Saturday, November 20, 2010

* Comparing dinos to birds

Many people think that birds evolved from dinosaurs.
To be more precise their claim is that birds evolved from non-maniraptoran coelurosaurs.
And yet when they compare a "dinosaur" to a bird, they do not take a drawing of a non-maniraptor coelurosaurian, (eg. tyrannosaur) but they take a drawing of a non-neornithine Aves (eg. Ichthyornithescreature and compare it with a modern bird.
This of course is irrelevant.
The issue is NOT WITHIN AVES but between non-maniraptor coelurosaurs and maniraptors.

Here are some non-maniraptor coelurosaurs.


These are believed to be sister taxa to the non-maniraptor coelurosaur ancestor of birds. But as we all know, the dino to bird theory enthusiasts never present any pictorial representation of any purported non-maniraptor coelurosaur, bird ancestor.
So who knows what it looks like.

But certainly if we want to understand what the dino to bird theory is actually claiming, we need to compare the non-maniraptor coelurosaurs to modern birds and not non-neornithine Aves creatures to modern birds.

Pterosaur Hand

Here is a great drawing of a pterosaur

It shows the "pteroid bone" which is a neomorph. It shows the other fingers including the extended 4th finger.
It shows that the pterosaurs bent their wings at the junction of the metacarpals and the fingers.
This is different than their descendant modern birds that have fused the hand so they no longer bend at the junction of the metacarpals and the fingers. Instead modern birds bend at the wrist.

Friday, November 19, 2010

Primitive to Modern Birds

Here is a first cut at the development of primitive bird groups to modern bird groups.

See the updated version here:

Friday, November 12, 2010

Prow Beaks

I have been analyzing the pterosaurs to see if they actually had beaks as we use the term "beak". Rhamphorhynchoid stands for "prow beaks". This kind of "beak" is not the extending kind of beak that we associate with the word "beak".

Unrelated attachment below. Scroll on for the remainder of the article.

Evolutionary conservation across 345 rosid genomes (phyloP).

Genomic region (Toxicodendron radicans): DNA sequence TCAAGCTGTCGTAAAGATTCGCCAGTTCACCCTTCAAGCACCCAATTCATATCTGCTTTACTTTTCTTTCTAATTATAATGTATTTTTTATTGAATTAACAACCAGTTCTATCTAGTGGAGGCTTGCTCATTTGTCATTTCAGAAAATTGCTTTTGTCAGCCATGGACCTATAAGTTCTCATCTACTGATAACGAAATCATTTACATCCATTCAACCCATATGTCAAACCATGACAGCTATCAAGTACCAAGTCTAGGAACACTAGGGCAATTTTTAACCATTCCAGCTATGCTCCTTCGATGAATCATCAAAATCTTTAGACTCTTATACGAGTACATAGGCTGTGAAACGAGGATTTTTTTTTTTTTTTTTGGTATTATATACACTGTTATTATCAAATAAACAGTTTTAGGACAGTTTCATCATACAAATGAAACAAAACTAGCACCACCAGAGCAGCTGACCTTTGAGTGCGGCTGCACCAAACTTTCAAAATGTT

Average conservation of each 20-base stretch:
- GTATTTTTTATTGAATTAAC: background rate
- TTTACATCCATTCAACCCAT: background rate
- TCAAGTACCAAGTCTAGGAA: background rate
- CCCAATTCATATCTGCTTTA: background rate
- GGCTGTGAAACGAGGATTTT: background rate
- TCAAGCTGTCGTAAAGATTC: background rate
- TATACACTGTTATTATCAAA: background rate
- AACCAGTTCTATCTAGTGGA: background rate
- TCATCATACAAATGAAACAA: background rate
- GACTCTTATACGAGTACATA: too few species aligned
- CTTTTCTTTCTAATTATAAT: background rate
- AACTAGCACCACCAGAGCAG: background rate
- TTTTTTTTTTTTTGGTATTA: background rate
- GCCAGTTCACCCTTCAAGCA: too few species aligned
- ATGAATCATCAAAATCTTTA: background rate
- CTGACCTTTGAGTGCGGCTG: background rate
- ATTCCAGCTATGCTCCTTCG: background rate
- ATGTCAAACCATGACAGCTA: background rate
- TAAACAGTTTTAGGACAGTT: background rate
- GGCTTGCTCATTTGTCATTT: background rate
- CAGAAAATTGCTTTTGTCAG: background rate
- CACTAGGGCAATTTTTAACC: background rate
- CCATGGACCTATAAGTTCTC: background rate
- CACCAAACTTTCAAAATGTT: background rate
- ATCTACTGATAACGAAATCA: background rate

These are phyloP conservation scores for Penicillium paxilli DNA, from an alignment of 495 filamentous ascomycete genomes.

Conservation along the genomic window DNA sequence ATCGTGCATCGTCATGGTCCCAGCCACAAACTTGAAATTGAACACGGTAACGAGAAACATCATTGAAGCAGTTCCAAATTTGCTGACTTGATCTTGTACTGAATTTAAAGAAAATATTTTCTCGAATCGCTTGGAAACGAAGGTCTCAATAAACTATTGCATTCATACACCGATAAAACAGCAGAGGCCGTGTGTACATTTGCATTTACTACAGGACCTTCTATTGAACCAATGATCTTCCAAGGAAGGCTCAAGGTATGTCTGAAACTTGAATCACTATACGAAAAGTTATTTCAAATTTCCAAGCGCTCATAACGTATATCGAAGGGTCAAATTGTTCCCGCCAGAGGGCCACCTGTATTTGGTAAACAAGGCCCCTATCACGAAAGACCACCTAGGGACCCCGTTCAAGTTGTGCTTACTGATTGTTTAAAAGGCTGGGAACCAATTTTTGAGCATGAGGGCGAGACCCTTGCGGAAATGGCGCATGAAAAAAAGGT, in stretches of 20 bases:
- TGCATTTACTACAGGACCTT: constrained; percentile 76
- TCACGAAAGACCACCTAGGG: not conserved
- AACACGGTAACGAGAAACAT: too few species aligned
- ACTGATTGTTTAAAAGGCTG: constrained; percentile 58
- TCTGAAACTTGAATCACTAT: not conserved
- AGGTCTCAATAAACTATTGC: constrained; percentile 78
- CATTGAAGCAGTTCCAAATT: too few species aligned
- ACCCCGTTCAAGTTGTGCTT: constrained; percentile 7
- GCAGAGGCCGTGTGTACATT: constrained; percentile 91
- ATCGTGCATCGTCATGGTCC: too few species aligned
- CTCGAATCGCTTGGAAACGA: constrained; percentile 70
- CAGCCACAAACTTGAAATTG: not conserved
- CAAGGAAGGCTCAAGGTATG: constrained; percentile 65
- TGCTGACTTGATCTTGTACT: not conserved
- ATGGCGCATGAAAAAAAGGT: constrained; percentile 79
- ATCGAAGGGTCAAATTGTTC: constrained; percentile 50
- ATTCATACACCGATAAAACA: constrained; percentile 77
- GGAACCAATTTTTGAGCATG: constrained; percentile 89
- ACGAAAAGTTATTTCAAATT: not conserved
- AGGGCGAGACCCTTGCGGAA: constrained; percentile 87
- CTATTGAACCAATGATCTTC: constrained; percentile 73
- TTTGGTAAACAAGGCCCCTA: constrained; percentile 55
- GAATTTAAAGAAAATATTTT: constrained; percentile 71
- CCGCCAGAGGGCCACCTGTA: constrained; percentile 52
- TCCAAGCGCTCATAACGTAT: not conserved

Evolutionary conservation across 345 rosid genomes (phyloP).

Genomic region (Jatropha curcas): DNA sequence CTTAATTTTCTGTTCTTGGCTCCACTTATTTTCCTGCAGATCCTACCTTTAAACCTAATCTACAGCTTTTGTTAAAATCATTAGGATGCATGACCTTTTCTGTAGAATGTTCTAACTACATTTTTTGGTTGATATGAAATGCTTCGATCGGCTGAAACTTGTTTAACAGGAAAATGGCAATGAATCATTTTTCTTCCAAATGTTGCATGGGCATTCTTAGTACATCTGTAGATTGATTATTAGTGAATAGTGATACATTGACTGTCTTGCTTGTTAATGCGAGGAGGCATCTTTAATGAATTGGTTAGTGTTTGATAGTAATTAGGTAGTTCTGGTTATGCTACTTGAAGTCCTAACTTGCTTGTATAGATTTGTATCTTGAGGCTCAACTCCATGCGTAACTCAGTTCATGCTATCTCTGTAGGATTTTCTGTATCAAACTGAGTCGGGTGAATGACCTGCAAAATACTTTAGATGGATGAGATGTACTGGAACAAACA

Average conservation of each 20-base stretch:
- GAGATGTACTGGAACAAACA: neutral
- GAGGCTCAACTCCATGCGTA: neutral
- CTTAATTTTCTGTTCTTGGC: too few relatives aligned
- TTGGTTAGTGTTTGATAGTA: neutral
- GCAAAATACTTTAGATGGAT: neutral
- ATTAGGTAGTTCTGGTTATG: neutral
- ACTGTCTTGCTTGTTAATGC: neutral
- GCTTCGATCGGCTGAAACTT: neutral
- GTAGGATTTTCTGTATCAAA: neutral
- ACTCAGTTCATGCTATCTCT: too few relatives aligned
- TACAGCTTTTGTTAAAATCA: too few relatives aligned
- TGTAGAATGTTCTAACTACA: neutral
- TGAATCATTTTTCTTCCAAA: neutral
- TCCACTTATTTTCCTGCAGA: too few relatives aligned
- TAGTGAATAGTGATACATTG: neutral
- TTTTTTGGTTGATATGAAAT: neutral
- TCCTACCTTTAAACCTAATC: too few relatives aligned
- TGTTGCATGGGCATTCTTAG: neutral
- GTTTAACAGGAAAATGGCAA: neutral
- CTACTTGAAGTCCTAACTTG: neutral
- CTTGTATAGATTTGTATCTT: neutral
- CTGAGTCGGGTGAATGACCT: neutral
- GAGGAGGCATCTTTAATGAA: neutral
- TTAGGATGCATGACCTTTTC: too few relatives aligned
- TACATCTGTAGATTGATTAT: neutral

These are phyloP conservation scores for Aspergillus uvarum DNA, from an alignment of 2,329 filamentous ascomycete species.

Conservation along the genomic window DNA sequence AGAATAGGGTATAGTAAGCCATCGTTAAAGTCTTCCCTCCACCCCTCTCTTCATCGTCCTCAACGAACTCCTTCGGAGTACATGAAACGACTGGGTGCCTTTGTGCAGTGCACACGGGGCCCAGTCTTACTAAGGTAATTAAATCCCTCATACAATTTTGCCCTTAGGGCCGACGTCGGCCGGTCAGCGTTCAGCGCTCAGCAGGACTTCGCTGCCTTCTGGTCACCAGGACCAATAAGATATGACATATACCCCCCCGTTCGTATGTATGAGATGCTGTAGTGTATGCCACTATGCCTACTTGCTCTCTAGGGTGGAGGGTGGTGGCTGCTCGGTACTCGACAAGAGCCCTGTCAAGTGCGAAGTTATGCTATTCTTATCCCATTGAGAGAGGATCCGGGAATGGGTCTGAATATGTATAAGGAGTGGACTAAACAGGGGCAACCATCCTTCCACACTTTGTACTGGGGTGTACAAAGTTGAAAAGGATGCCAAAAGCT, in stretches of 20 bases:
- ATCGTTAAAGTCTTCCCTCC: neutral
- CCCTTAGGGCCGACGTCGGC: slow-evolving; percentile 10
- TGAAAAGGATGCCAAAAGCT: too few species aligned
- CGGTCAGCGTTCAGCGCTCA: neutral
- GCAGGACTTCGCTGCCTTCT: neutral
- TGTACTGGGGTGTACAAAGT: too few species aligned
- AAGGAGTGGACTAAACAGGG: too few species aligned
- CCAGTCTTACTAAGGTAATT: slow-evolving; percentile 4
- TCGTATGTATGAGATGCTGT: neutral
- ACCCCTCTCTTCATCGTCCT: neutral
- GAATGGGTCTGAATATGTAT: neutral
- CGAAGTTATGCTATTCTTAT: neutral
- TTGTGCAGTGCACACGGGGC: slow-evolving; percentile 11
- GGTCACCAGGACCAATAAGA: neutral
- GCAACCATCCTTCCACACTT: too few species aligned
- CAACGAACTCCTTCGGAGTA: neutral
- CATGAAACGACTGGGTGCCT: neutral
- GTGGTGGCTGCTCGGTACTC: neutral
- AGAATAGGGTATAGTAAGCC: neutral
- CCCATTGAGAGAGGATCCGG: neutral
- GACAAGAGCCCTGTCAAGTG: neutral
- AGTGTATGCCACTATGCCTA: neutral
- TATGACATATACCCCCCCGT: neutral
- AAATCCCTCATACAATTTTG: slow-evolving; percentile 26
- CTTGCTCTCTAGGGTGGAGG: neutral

When the pterosaurs evolved into primitive birds, it may well be that the most basal primitive "beakless" birds had snouts, like prow-beaked pterosaurs.
And "beaks", as we use the word, evolved within the primitive birds.
This idea is in line with the fossil record.
This idea requires more analysis but it seems right to me at this point.

Tuesday, November 2, 2010

Protofeathers on the wing membrane

Here is a reference to the "pycnofibres"  - even as early as the Rhamphorhynchus.
If they are  related to feathers they correspond to downy feathers and not pennaceous (contour) feathers.
"The wings were long, and the wing membranes appear to have lacked the furry covering of pycnofibres present in some other pterosaurs (such as Pterorhynchus and Jeholopterus)."
"This type specimen consists of an articulated, nearly-complete skeleton with remains of the integument. These included the wing membrane, hair-like structures, a long version of the vane found at the end of "rhamphorhynchoid" tails, and a head crest with both a low bony base and a large keratin extension"
"The specimen is crushed into a slab and counterslab pair, so that parts of the specimen are preserved on one side of a split stone and some on the other. This includes exquisite preservation of carbonized skin fibers and, arguably, "hair" or "protofeathers." The fibers are preserved around the body of the specimen in a "halo." Wing tissue is preserved, though its extent is debatable, including the exact points of attachment to the legs (or if it attached to the legs at all). In 2009 Alexander Kellner published a study reporting the presence of three layers of fibres [actinofibrils] in the wing, allowing the animal to precisely adapt the wing profile.[3]"

Monday, November 1, 2010

Painten Pelican

Here is a reference to a very interesting picture:
"An unusual pterosaur skull, nicknamed the Painten Pelican, has caused a lot of discussion amongst pterosaur palaeontologists because it is, superficially at least, so danged weird (see image, above). The specimen comprised a complete skull, mandible and cervical vertebra and, if you’re around in Southern Germany, you can see it for yourself: it’s on display in the Solnhofen Museum. A cast and UV photographs of the specimen were making quite a buzz at the 2007 Flugsaurier Meeting, and, apparently, the specimen is very slowly being written up."